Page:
Prime Minister Imran Khan on Saturday informed the United Nations’ climate change summit that Pakistan is targeting 60% clean energy by 2030 as part of its goal of mitigating the disastrous effects of climate change.
In his address to the summit, the PM further announced that 30% of all the vehicles in his country will run on electricity by 2030 as well.
“I assure you that Pakistan will be doing its best to make its contribution to mitigate the effects of climate change,” the premier said.
He explained that while Pakistan’s contribution to global carbon emissions was scarce, it remained one of the most vulnerable countries to climate change.
“Pakistan is the country whose contribution to global emission is less than 1%, yet and sadly, we are the fifth most vulnerable country to climate change,” PM Imran Khan said.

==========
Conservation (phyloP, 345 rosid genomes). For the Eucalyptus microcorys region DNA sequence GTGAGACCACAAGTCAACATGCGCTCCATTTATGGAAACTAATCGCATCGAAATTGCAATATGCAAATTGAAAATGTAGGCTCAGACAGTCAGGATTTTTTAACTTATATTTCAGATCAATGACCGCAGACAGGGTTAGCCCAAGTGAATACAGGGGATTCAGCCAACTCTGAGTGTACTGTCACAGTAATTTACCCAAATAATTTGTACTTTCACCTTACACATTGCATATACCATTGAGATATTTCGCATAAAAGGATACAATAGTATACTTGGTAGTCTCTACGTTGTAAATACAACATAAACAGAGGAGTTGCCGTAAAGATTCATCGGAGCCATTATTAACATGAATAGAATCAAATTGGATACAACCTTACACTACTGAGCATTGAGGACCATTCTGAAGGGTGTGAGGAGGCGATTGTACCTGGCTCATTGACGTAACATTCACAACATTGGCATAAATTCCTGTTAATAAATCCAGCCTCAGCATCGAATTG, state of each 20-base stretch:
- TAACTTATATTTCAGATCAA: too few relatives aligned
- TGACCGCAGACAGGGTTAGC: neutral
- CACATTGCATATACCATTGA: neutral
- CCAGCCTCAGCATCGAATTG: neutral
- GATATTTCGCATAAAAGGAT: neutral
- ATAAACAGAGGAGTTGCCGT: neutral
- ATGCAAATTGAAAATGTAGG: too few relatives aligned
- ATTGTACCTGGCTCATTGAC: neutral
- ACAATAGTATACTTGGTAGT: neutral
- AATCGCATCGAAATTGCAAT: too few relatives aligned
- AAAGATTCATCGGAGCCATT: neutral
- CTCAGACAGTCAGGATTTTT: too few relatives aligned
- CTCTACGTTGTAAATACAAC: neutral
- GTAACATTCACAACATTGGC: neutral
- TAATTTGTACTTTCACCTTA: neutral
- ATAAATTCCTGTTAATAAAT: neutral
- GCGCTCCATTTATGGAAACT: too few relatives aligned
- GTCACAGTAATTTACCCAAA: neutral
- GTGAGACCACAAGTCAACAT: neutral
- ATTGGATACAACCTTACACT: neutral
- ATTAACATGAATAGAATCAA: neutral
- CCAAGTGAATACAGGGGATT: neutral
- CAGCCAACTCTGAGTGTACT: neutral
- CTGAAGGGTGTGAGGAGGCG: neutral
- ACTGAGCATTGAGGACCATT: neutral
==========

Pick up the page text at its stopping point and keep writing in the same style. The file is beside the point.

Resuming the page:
The premier highlighted Pakistan’s decision to utilize ”nature-based solutions” to mitigate the effects of climate change. This would involve planting 10 billion trees within the next three years and increasing the number of national parks and protected areas across the country.
In a similar vein, the prime minister also announced his government’s decision to slowly suspend the country’s reliance on coal-based power.
“We have already scrapped two coal power projects that were supposed to produce 2,600MW energy,” he noted, before explaining that Pakistan would be replacing these projects with hydroelectricity.
Marking the fifth anniversary of the Paris Agreement, the summit was held by UN Secretary-General Antonio Guterres as a “landmark global event”. It will serve as a kind of prequel to the UN’s Climate Change Conference which will be held in Glasgow in November 2021